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 Packets - general 
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Post Packets - general


From The Times, October 22nd, 1803:

".... In consequence of the capture of two of the Lisbon Packets, orders have been sent down to Falmouth, that the Lisbon Packet which is now there, and about to sail, shall not sail until a frigate be appointed to accompany her ......"




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Sun Jun 22, 2008 9:22 am
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The Times, November 7th, 1786:

" ... Paris, Oct.27. On the 28th of last month, the packet boat from Dover to Calais, was wrecked coming into port, with twelve passengers on board, who were fortunately saved; but for some baggage, and two English horses were lost. This was occasioned by the obstinacy of the Captain, who would land at Calais rather than at Boulogne sur Mer, to which the wind was favourable. Letters from Calais inform us, that in the late winds, about fourteen merchants ships have been lost, with more than 150 persons. ..."



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Wed Jul 08, 2009 9:54 am
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Post Re: Packets - general
Mil Goose wrote:


From The Times, October 22nd, 1803:

".... In consequence of the capture of two of the Lisbon Packets, orders have been sent down to Falmouth, that the Lisbon Packet which is now there, and about to sail, shall not sail until a frigate be appointed to accompany her ......"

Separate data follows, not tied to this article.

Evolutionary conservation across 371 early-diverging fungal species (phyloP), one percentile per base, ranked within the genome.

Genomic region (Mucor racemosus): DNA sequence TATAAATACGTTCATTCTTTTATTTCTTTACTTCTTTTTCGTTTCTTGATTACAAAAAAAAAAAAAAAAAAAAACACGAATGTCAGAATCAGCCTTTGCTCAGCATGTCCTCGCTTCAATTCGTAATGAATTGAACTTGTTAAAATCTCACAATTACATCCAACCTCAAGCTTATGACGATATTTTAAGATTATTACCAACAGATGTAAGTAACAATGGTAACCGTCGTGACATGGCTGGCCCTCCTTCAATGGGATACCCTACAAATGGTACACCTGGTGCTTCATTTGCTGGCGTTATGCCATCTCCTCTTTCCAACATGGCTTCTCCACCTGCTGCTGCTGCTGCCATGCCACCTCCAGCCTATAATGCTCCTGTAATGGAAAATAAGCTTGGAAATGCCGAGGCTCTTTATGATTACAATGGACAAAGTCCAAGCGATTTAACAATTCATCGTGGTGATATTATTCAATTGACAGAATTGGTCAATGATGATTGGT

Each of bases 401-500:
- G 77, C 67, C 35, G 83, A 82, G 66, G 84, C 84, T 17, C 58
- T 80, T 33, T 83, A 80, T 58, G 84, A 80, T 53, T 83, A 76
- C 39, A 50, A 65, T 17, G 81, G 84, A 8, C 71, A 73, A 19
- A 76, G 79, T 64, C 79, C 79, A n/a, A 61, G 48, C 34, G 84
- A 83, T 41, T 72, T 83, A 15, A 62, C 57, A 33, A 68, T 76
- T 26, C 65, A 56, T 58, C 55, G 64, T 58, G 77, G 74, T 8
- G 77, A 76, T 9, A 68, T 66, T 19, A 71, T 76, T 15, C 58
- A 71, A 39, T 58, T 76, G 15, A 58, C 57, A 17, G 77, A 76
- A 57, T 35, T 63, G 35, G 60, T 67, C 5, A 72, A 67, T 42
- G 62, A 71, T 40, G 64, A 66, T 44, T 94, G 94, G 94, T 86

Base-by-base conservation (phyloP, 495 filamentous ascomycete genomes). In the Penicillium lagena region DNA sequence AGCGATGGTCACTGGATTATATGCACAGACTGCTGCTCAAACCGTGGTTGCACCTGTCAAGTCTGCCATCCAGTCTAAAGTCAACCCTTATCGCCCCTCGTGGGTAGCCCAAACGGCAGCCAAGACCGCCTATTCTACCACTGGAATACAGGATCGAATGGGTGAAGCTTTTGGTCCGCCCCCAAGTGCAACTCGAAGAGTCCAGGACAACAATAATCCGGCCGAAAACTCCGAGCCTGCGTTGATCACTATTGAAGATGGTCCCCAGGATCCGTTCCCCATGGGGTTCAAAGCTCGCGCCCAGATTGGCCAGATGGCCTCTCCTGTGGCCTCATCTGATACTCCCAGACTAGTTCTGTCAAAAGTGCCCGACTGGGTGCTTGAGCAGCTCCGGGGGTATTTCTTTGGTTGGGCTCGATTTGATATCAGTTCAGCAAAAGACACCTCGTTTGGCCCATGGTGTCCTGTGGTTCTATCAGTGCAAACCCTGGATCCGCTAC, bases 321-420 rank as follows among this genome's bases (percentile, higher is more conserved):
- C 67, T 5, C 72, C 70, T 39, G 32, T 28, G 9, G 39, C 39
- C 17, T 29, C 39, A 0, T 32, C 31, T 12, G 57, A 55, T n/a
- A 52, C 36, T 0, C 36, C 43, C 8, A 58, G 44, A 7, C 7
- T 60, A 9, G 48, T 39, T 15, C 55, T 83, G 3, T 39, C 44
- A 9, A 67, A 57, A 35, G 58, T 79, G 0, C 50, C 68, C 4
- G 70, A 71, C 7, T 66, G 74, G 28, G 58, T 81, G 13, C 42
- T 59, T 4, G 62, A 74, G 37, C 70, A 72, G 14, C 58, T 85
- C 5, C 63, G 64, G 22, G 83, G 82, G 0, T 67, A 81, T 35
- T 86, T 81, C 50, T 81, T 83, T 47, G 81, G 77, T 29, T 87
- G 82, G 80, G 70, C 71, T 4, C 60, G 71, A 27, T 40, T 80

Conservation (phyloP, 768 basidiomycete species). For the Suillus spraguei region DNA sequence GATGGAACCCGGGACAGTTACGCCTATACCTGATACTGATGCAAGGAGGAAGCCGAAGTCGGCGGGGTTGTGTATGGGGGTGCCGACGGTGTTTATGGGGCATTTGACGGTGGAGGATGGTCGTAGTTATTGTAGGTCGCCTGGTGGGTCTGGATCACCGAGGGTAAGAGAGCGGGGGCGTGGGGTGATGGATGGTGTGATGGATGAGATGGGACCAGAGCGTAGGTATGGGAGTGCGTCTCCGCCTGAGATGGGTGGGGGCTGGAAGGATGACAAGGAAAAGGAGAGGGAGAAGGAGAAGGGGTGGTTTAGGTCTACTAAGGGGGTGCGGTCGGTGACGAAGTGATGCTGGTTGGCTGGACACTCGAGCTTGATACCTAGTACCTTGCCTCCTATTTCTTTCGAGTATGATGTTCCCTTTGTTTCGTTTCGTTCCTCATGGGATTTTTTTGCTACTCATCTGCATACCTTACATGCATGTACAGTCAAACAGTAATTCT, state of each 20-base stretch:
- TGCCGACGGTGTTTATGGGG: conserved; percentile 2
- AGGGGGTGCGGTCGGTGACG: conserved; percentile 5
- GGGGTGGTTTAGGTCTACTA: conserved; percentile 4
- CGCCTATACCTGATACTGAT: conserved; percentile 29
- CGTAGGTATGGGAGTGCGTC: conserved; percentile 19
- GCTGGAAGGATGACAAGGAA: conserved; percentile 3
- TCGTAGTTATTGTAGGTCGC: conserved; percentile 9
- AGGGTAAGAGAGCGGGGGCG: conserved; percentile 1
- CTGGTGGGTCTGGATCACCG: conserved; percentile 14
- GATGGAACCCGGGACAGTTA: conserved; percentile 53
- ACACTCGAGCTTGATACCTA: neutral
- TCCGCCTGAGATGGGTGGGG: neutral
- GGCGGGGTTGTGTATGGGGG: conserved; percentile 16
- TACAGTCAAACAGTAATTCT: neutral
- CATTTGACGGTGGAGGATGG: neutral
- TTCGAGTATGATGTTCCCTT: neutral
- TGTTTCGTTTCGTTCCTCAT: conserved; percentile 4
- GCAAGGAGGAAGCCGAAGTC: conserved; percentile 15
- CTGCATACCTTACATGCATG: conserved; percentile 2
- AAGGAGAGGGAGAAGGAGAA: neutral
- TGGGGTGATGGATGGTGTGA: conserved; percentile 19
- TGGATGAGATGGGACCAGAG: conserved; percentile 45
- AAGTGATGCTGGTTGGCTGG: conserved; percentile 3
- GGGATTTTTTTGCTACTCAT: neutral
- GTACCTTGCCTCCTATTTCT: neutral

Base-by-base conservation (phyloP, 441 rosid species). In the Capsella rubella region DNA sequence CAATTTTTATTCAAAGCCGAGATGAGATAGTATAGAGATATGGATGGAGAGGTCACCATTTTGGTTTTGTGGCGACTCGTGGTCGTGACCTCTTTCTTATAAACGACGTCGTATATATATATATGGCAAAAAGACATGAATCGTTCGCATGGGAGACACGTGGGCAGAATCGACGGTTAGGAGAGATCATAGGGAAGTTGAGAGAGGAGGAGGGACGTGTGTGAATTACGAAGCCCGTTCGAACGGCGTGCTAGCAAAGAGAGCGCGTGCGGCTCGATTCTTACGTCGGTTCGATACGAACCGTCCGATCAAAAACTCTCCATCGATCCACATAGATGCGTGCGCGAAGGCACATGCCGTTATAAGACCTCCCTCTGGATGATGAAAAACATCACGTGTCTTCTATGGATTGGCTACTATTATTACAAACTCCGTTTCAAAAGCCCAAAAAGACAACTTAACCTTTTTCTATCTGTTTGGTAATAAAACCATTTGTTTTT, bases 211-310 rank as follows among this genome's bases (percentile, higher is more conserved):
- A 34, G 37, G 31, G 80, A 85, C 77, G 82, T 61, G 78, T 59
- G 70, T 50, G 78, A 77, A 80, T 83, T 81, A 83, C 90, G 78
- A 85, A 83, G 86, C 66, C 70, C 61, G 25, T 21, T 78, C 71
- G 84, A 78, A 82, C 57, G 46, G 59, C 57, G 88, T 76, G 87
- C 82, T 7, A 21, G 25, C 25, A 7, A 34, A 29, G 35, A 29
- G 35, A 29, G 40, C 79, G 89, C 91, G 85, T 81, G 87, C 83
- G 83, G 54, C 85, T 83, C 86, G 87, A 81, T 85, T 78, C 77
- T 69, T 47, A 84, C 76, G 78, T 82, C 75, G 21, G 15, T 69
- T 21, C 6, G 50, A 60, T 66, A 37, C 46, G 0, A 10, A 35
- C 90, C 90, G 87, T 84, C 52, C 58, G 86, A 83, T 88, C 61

I have enjoyed reading Christopher Hall's "Wellington's Navy: sea power and the Peninsular War 1807-1814". It covers a slightly later period, but it is clear that the convoy system was an important part of the support that the RN gave to Wellington's army.

Early in the Peninsular War relations between Wellington and the senior naval officers on station were very cordial and cooperative, with the Admiralty fully aware of the need to support the army in Portugal and Spain. Towards the latter part of the campaign, this relationship became more acrimonious, with Wellington issuing increasingly petulant and complaining requests. He wanted more warships on station. At the same time he demanded better escorting of the convoys - but also resented the delay that the need to assemble a convoy imposed on his supplies. In its turn, the Admiralty seems to have been increasingly irritated by his uninformed demands.

This is the third book that I have read in recent years that casts the Duke of Wellington in a poor light, where personal relations were concerned. He seems to have become increasingly preoccupied by quashing anything that might have detracted from his personal glory as an all-round military genius.

From the earliest times until the present, there has been an ambivalent attitude towards the convoy system. The skippers of the merchantmen usually resented the need to conform to a level of control by their escorting warships. The captains of these warships resented having to escort a bunch of slow and uncooperative merchantmen, instead of being free to cruize in search of valuable prizes. Yet the statistical evidence has always been that a ship in an escorted convoy had a much smaller risk of capture that a merchantman sailing independently.

Martin


Wed Jul 08, 2009 4:39 pm
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The Times, September 6th, 1792:

" .... Monday a fine new packet-board, built for his Majesty's service, to carry over the mails to Jamaica and the Leeward Islands, was launched from Messrs Hill and Mellis's Dock at Limehouse. She is called the Dashwood, and is allowed to be one of the most beautiful vessels that has been launched for some time. She is built on a new construction for fast sailing. ....."




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